Not too long ago, I found an old iPod of mine that I hadn’t used since about 2007. After charging it up, I started scrolling through the tunes on it to get a picture of what 20 year old me was like.
It was not as cool as I had liked to imagine.
I immediately texted my best friend. “Was I emo??”
She said, “Well, yeah. Kinda.”
Me: “Why didn’t anyone tell me?!”
Her: “I mean, we all were. I assumed you knew.”
Me: “Well I DIDN’T.”
Her: “You had a LiveJournal.”
Me: [long, meaningful look at my WordPress] “Am I still emo?”
Her: “I don’t think emo is a thing anymore, we’ve evolved into hipsters now.”
Now, people have called me a “hipster” for years, though I never thought it held much truth. But when your bestie says you are a thing, even if you don’t think you are that thing, it gives you pause.
Sure, I could spend paragraphs ruminating on what an annoyingly broad and dismissive word it is (see also, “quirky,”) but I’m not going to do that. Instead, I’ve reflected on the early warning signs that, in retrospect, definitely signalled my hipsterdom from a young age.
Early childhood: already likes cooler music than you
My parents had a pretty impressive record collection. We were educated from an early age on the superiority of vinyl – the circlejerk topic of choice for hipsters of my generation. Later, as a teenager, and when vinyl was seeing a resurgence, newly minted mid-2000s hipsters would try to tell me all about it, and I’d respond with an eyeroll and general sense of smugness. “Yeah, I’ve known that since I was like, a baby,” I’d think to myself, while patting myself on the back for being so smart and hip.
Basically, I was into cool stuff before it was cool, before it was cool to be into cool stuff before it was cool.
Anyone still following me? Okay, let’s move on.
Adolescence: [need to assert individuality intensifies]
Right around this time, I idolized Gwen Stefani, I had a major crush on David Usher (the lead singer of Canadian post-grunge band Moist, for the uninitiated,) and my favourite article of clothing was a plaid pleated skirt with attached suspenders, which I would wear with tall black combat boots.
Oh yeah, she was alternative.
Eventually I cut my hair short and dyed it purple. My side bangs were on point. I discovered eyeliner. I felt misunderstood by my friends. All the pieces were there.
By high school I was wearing thick-rimmed glasses, ironic lapel buttons, and red lipstick. I loaded up my iPod with things like Fallout Boy and Paramore, among other, more embarrassing things. I once got into an actual argument with a friend over which one of us liked a particular band first. (Turns out I did but that’s neither here nor there.)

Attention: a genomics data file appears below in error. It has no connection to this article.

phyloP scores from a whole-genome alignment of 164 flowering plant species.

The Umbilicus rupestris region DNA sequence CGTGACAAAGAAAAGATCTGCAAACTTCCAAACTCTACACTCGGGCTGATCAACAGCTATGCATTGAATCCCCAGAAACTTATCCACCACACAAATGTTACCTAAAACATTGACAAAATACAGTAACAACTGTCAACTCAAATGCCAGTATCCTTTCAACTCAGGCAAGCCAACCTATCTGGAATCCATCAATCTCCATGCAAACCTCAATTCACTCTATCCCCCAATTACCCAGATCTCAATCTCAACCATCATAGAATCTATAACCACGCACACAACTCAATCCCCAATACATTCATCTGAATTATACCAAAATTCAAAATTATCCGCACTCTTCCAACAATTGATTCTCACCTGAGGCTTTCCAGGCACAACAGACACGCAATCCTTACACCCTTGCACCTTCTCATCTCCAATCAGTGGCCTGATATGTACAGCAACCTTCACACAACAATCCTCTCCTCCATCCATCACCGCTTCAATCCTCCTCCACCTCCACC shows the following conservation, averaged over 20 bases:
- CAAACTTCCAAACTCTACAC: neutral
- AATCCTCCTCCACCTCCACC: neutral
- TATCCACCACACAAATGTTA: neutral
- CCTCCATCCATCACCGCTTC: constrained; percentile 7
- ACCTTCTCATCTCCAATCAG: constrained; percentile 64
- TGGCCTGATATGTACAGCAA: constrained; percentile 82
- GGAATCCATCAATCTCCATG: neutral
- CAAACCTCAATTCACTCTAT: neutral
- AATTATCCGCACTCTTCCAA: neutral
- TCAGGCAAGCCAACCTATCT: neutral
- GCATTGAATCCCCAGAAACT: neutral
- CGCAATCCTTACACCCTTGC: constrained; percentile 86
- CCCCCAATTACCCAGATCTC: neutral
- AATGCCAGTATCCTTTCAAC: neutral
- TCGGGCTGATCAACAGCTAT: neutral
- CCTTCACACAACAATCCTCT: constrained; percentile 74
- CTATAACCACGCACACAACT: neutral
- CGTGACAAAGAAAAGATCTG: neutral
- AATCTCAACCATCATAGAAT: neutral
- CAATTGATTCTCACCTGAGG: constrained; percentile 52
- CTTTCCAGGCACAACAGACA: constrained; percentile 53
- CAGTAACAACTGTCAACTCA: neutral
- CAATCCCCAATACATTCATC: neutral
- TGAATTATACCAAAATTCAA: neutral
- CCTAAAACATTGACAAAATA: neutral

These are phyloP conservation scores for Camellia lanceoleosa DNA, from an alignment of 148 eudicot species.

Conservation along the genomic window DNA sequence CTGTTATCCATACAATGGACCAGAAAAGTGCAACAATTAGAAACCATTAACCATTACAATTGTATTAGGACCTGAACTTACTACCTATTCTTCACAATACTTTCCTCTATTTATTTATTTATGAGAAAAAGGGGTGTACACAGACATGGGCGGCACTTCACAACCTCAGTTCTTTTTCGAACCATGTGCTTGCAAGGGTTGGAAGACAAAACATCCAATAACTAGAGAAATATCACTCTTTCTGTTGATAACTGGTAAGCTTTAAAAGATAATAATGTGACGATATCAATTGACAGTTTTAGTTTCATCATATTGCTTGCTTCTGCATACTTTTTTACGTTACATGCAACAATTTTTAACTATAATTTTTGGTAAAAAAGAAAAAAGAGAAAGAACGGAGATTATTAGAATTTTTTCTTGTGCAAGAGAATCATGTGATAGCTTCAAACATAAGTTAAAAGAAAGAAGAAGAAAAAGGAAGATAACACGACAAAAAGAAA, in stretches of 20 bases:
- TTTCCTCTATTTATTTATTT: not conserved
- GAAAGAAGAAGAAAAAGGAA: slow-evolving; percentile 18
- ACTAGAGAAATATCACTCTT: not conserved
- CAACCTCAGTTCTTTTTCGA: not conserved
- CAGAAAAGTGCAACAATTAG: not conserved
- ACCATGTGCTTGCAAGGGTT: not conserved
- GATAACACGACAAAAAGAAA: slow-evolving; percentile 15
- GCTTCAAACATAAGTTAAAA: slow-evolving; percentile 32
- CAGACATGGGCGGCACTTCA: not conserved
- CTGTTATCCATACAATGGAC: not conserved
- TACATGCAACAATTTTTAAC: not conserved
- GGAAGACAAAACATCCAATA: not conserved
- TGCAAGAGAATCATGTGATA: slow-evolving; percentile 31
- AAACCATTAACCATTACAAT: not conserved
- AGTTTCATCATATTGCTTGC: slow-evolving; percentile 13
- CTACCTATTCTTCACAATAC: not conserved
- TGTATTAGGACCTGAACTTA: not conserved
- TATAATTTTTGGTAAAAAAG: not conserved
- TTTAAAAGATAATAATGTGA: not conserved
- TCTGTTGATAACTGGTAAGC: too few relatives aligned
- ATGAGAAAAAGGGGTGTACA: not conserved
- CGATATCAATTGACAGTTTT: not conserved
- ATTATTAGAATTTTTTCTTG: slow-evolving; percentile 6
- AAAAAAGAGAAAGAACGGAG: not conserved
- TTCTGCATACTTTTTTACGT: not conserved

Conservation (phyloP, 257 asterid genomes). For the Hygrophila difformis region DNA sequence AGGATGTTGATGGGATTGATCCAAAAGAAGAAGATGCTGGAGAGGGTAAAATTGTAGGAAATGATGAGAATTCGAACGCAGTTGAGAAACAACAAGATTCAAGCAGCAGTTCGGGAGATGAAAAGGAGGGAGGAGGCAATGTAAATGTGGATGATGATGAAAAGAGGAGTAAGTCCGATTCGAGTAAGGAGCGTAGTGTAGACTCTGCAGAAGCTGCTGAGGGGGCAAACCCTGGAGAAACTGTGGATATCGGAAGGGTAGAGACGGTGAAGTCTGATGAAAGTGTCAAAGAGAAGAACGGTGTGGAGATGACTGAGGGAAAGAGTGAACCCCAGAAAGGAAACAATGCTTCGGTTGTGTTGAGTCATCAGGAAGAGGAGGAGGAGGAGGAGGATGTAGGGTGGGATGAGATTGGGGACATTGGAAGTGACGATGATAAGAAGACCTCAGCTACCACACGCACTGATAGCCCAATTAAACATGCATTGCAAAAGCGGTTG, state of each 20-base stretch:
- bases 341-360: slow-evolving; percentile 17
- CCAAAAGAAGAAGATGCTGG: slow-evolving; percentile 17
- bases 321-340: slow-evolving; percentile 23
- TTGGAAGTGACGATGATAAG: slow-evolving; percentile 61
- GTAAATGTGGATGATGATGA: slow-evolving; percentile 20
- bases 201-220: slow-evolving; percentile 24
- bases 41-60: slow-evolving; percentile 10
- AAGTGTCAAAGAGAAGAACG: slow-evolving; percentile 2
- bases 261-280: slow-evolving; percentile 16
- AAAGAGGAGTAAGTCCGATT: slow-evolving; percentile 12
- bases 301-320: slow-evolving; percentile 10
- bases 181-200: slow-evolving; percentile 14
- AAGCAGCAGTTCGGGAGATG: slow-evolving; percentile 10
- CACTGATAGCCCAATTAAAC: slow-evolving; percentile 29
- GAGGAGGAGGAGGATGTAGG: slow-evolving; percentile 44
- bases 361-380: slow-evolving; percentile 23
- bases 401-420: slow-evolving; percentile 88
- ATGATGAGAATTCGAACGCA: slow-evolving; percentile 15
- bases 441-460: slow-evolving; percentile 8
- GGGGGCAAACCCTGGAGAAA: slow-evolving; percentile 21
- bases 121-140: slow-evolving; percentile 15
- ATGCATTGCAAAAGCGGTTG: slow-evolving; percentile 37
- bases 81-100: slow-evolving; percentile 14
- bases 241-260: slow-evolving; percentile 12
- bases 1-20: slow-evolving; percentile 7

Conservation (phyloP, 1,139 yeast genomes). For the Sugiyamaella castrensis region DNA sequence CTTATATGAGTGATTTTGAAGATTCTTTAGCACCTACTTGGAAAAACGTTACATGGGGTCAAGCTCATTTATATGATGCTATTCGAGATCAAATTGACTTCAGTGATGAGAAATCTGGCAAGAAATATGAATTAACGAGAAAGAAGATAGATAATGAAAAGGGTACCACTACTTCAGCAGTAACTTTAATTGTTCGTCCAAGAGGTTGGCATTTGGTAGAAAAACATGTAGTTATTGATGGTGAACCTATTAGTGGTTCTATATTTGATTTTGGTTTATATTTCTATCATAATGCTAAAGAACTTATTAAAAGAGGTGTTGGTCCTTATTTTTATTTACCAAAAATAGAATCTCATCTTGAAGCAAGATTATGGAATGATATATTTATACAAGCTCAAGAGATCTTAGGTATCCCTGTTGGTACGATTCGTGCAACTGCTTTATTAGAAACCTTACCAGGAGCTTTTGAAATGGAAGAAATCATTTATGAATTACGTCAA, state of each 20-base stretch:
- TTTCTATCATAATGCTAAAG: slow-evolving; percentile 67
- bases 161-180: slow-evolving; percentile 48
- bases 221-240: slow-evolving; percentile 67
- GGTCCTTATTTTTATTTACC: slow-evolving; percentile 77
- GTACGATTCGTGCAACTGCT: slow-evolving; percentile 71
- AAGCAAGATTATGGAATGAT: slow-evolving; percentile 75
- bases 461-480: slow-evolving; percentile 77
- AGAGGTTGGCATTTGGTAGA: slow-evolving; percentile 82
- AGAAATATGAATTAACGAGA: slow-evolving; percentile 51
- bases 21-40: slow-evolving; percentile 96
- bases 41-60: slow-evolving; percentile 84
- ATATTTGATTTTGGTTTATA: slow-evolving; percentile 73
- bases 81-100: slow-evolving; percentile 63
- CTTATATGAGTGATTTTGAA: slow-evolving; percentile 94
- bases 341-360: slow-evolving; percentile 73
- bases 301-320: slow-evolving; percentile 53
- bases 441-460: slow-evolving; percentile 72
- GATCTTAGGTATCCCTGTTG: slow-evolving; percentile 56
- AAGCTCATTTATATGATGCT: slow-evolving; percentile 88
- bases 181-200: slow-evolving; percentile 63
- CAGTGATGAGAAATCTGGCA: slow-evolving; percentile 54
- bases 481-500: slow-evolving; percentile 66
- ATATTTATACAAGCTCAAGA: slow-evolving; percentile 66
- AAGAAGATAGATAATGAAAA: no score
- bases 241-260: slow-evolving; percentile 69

I figured I was way too sophisticated for anything “mainstream,” so I was constantly abandoning things I’d previously liked in search of something more obscure and therefore better. People started calling me “emo” around this point, but I was like “Nah, I’m not emo, they just don’t get me.”
What a tool.
Early adulthood: denial to acceptance
For a lot of people I think this was a phase that they grew out of after high school, but as you’ve seen, I was committed to this lifestyle from birth. And what is the next logical step of a birthright hipster?
Working as a barista, of course.
“Uh we don’t have ‘large,’ do you mean ‘venti’?” Oh yeah, the sense of superiority was real in that place.
Hipsters are supposed to be ironic, right? Imagine congratulating yourself on how cool you are at your barista job while you make a zillion vanilla bean fraps for an endless parade of 12 year olds. For minimum wage.
That ironic enough for you?
Still, I maintained my cool detachment throughout my early twenties, which is lucky, because I think otherwise 10 years of customer service could crush a girl’s spirit. The whole time I kept assuring myself, “I’m not a hipster, this is just my totally unique, one-of-a-kind, snowflake personality!”
“I’m not a hipster,” I said, as I amassed a huge collection of concert tshirts.
“I’m not a hipster,” I said, as I got an anchor tattooed on my forearm.
“I’m not a hipster,” I said, as my glasses got gradually bigger and bigger.
But I’m pretty sure I was. And I’m pretty sure I still am.
iPods don’t lie, after all.
Jessica wrote this piece for Flux, a forum for those of us encountering adulthood. She is a Millennial Maritimer from Moncton, NB, Canada who works as a receptionist and enjoys creative pursuits, internet culture, silliness, sharing stories, and attempting to escape the cold reality of her impending 30s. To read more, check out her blog here.